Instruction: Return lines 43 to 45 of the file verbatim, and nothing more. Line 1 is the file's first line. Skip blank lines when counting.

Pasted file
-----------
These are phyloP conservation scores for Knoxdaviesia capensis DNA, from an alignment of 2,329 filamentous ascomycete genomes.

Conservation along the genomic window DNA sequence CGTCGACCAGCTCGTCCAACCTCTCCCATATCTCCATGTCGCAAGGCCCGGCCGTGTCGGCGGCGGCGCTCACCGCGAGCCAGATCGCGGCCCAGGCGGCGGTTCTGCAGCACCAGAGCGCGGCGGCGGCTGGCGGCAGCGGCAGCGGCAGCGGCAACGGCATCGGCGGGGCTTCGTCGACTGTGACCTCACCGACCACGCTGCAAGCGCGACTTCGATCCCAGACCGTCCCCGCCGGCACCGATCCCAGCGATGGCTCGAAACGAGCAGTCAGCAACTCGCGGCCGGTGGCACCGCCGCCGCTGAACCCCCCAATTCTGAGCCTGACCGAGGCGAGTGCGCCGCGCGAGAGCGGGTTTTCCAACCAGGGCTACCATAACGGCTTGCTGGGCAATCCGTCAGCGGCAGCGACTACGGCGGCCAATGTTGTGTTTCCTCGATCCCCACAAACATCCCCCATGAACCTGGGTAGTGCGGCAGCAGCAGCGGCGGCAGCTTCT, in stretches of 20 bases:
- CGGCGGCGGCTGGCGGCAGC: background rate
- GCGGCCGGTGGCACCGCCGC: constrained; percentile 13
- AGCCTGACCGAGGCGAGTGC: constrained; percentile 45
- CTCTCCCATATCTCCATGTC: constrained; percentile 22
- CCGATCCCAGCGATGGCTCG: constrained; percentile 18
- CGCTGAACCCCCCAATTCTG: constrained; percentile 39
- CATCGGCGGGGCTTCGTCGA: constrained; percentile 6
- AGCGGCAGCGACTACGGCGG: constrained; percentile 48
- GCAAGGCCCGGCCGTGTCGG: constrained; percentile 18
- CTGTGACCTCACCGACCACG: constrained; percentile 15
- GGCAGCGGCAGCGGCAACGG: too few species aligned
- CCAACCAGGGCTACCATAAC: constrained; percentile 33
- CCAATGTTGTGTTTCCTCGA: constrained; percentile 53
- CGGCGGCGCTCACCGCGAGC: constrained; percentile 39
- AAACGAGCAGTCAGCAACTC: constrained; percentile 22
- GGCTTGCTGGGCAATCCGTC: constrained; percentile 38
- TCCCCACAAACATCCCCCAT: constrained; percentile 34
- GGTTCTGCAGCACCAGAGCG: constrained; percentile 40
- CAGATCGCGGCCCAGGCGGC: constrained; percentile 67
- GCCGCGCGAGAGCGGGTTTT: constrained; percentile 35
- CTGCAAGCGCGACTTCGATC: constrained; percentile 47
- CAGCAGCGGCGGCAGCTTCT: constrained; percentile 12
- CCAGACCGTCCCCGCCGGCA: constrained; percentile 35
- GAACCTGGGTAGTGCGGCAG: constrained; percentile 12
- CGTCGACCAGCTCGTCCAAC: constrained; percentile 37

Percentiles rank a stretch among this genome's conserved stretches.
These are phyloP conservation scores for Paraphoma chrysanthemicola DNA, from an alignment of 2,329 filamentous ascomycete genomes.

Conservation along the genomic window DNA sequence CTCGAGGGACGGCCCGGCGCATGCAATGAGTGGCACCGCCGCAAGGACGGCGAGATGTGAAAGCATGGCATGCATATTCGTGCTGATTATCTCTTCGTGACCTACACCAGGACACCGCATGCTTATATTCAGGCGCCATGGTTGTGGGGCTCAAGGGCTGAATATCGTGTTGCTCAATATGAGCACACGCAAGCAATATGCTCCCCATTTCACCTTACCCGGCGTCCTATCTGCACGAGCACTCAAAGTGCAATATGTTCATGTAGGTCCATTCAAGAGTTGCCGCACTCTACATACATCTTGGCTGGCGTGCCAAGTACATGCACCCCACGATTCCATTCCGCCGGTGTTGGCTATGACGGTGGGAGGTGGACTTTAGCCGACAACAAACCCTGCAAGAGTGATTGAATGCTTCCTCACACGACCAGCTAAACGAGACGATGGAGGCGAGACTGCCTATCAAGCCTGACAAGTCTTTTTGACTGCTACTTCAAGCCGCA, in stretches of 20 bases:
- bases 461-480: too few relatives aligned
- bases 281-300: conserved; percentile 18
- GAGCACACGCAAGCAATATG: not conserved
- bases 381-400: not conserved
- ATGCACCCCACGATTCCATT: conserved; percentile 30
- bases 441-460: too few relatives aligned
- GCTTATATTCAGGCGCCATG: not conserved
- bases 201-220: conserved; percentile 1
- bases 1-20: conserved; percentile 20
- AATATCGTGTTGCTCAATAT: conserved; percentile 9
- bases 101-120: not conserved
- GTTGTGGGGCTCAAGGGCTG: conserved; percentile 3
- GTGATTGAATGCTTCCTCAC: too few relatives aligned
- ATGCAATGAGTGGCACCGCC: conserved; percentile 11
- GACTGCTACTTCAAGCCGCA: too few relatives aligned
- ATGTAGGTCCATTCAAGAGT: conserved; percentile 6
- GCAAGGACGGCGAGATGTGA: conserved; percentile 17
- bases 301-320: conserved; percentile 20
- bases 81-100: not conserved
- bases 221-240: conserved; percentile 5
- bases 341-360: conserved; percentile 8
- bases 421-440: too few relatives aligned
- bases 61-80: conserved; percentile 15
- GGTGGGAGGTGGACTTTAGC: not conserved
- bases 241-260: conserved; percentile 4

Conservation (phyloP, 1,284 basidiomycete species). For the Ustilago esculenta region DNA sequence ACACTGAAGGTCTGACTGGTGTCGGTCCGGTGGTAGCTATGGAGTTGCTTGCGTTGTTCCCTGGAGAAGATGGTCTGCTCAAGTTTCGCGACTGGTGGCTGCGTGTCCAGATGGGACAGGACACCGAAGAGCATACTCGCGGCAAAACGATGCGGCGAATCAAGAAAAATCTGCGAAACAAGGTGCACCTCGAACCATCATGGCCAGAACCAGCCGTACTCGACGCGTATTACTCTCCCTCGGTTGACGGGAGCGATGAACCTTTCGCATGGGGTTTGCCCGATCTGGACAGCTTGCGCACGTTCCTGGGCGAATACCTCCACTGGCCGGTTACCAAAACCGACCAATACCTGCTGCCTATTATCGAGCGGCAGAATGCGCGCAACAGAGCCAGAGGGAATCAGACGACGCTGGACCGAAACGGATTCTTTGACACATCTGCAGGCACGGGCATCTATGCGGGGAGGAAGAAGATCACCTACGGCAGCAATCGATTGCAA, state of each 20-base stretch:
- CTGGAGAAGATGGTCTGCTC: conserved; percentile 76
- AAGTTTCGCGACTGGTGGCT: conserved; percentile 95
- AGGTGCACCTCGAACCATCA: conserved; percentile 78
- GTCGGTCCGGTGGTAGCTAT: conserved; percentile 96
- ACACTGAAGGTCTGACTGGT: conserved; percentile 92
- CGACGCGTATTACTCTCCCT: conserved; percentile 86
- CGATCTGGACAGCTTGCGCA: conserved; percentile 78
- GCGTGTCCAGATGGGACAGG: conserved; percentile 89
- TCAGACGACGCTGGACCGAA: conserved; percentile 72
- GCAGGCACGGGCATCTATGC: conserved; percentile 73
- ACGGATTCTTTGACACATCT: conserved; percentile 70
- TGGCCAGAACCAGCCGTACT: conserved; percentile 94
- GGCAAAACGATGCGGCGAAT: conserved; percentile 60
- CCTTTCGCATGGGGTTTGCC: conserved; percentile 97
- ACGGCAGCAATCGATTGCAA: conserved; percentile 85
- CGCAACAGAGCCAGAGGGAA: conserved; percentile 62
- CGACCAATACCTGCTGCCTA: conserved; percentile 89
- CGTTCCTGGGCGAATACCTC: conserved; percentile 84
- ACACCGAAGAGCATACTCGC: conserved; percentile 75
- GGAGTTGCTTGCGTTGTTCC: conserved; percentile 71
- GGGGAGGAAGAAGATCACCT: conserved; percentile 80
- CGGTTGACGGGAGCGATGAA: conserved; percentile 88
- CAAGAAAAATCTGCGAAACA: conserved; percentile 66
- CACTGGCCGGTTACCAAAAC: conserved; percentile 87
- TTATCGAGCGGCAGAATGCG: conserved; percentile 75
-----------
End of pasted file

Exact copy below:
- GTGATTGAATGCTTCCTCAC: too few relatives aligned
- ATGCAATGAGTGGCACCGCC: conserved; percentile 11
- GACTGCTACTTCAAGCCGCA: too few relatives aligned